Author: Max Linskey
Grand Theft Auto V is an excellent game, regardless of this online capability, but being the first time Rockstar has ever done anything like this, it sets itself up to be discussed. It brings the sociopathic chaos of shooting, driving and screwing around to the public, and lets players do so with company. Want to go for a joyride with some friends and shoot random people? Go for it. Be ready for a slew of aggressive cops, and a small selection of vehicles however, among other problems.
To start, GTA Online gives a completely new way to customize a character without all the nose pulling and forehead flattening. Instead of playing Mr. Potato Head with the character, instead players choose their grandparents on each their mother and father’s side, then get to decide how much each of them reflect on their parents and ultimately on themselves. Then, players choose what it is the character does in their free time, shaping them further as a member of the Los Santos community and not just a stranger plopped into the fray. The choices also create the initial look of a player’s character. This is all great, but the player will have to get used to this look for a while, since money is scarce (unless you buy a shark card, which will be discussed later).
Jobs and missions will earn money for the player, but loading times are incredibly long, and lag is a big issue. Once in, the games are fun, but tweaking on rules and playability are a necessity for players to remain happy. For example, playing a race with a friend is a nightmare if there is a wreck or a checkpoint is missed, causing a respawn load time that effectively ruins a chance at redemption. Also, failure to come withing 30 sec. of an opponents finish time means a gain of neither money nor experience, which is frustrating to beginner drivers or victims of unfortunate circumstance (i.e. traffic).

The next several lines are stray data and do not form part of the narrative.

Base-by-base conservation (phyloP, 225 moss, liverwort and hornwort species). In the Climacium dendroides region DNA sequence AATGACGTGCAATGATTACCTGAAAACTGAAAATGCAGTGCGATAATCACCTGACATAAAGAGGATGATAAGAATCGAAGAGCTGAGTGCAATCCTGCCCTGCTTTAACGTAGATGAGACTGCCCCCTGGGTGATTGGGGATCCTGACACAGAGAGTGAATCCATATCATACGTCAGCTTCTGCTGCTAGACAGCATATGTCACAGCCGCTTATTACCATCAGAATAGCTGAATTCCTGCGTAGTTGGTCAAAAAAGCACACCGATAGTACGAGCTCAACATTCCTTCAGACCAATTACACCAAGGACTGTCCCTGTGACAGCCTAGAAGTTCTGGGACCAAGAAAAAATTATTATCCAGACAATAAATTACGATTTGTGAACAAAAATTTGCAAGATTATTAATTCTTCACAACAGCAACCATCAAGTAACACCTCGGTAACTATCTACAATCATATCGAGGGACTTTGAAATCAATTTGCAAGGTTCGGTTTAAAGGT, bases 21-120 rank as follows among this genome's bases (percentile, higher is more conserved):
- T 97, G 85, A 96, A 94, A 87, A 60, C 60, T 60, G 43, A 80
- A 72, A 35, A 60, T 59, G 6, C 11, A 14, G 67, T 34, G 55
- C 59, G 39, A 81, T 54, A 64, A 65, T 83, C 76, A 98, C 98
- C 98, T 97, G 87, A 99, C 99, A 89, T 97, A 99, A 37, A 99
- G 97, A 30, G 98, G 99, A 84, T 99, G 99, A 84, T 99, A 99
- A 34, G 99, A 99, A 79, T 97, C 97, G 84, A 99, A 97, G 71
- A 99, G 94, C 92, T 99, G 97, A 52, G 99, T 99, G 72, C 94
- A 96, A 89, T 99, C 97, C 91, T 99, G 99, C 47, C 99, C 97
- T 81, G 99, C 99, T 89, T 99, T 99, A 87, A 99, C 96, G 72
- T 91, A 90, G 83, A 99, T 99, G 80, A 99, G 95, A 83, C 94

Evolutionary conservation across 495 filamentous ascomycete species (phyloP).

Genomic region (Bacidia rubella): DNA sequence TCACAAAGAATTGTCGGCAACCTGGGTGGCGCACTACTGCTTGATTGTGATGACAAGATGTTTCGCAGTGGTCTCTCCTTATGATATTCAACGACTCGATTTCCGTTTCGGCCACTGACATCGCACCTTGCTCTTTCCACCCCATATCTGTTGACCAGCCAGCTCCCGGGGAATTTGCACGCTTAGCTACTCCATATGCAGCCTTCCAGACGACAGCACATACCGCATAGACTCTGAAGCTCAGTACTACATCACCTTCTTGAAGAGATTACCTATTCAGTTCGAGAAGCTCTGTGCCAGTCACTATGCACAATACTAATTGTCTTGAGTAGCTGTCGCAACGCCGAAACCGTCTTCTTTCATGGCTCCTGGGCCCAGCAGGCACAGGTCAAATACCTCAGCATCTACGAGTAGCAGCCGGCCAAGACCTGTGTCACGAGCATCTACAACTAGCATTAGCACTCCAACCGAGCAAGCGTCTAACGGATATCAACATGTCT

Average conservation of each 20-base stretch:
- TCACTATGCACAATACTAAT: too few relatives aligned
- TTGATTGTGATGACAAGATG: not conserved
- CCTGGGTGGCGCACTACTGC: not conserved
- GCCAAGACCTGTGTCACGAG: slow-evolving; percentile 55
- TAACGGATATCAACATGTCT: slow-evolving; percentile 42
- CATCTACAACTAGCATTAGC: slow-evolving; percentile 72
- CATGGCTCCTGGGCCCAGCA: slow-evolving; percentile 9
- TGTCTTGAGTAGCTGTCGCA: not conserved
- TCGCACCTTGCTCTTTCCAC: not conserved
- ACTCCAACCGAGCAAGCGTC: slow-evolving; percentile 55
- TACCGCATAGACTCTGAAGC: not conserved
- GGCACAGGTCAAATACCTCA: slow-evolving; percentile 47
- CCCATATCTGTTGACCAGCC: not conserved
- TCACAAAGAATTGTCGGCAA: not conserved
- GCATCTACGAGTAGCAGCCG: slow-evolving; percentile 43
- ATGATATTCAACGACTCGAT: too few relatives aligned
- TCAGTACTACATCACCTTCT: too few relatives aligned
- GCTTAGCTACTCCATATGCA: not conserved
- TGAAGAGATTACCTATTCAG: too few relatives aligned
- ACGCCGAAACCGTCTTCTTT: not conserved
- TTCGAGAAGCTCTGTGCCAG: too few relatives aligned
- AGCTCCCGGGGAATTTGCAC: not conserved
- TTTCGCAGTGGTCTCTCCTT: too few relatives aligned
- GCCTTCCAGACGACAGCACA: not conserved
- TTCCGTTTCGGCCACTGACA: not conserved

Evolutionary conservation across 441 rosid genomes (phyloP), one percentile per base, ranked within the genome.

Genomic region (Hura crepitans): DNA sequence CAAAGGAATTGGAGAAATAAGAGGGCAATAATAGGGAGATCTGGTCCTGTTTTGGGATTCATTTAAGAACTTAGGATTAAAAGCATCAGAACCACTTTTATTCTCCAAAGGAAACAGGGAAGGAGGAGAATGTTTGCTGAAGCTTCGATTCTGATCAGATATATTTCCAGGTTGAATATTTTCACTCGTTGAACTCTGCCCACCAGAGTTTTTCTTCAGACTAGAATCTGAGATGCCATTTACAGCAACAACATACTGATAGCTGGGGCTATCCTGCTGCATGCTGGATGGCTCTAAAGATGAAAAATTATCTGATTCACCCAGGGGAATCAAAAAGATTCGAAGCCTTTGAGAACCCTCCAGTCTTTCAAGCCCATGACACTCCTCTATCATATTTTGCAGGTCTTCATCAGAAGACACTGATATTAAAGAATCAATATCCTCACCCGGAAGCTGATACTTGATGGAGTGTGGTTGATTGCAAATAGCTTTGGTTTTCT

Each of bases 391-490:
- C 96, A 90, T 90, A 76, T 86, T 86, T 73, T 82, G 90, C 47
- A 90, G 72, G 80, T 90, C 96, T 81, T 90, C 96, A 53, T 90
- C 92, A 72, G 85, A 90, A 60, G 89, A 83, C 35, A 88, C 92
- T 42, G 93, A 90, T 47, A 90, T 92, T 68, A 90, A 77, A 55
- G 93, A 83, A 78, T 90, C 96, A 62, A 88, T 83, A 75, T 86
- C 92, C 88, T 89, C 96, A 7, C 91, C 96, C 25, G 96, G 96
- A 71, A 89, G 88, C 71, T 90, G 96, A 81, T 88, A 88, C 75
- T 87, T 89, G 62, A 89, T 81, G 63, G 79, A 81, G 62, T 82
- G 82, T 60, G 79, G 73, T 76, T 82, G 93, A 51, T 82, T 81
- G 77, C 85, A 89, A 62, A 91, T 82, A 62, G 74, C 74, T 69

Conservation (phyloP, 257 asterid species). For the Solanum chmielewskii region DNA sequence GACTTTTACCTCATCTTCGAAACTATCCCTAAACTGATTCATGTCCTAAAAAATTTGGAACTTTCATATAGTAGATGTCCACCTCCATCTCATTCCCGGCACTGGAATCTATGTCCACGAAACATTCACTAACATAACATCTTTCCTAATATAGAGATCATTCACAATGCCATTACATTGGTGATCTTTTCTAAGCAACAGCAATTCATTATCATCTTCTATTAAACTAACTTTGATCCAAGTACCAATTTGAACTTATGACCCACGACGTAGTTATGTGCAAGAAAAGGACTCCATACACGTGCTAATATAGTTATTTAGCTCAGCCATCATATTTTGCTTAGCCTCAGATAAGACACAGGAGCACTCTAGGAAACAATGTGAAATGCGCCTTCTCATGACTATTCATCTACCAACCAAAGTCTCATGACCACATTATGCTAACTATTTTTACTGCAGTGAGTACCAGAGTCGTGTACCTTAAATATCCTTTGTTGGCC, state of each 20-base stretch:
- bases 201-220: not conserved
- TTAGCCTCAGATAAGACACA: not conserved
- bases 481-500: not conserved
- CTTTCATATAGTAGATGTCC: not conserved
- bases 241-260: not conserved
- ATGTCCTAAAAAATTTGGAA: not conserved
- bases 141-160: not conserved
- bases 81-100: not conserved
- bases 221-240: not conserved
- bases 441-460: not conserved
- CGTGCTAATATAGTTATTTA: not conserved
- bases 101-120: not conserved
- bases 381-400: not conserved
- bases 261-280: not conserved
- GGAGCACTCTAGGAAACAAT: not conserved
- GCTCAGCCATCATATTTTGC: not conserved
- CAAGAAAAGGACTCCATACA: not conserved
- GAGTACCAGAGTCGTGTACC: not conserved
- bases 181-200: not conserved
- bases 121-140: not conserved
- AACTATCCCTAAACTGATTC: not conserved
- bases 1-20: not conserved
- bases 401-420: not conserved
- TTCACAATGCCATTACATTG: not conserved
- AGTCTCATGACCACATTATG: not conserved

Vehicles also behave differently (and more realistically) in the online world than they do in GTA V story mode. Instead of being able to steal any car on the street, most cars (i.e. the nicer, more expensive ones) are equipped with trackers, making it impossible for players to claim one as their own. Rising through the ranks eventually comes with rewards that include access to better vehicles, but starting new only give access to a few of the acceptable cars. Even with a shark card, which is a real money purchasable item (micro-transaction), all that is received is the funds. The nicer cars are still reserved for those at higher levels, making it impossible to cheat the system. Having the cushion of that large sum of money does help, however, when it cost’s $1000 (or less if that amount is not attained) to respawn.
Roaming around Los Santos in GTA Online is enjoyable at some points, and other times players are killing each other, seemingly for sport and the measly $100 dropped. Protection is offered through the options menu, but this does not stop vehicular destruction. A solution could be private games as in every other online capable game, meaning that just the hosts’ friends and invited guests can join the game and play missions, joyride, etc. without the threat of a random killing turned 1 on 1 grudge match occurring. Another problem is when a player takes another player’s vehicle. There is insurance to soften the blow when a car is ultimately destroyed by another player, but the initial frustration and process to retrieve the vehicle is the flip side.
With the right amount of changes to the online portion of the newest addition to Rockstar’s hit series Grand Theft Auto, the environment will be an exceptional one. With the supposed Vice City expansion however, Rockstar better step up their game on fixing the load times and terrain glitches before they increase the size of the already chaotic Los Santos. Although littered with minor play issues and loading problems, Rockstar should be able to clean up its latest masterpiece and give gamers a polished version of Grand Theft Auto Online, making it well worth the wait.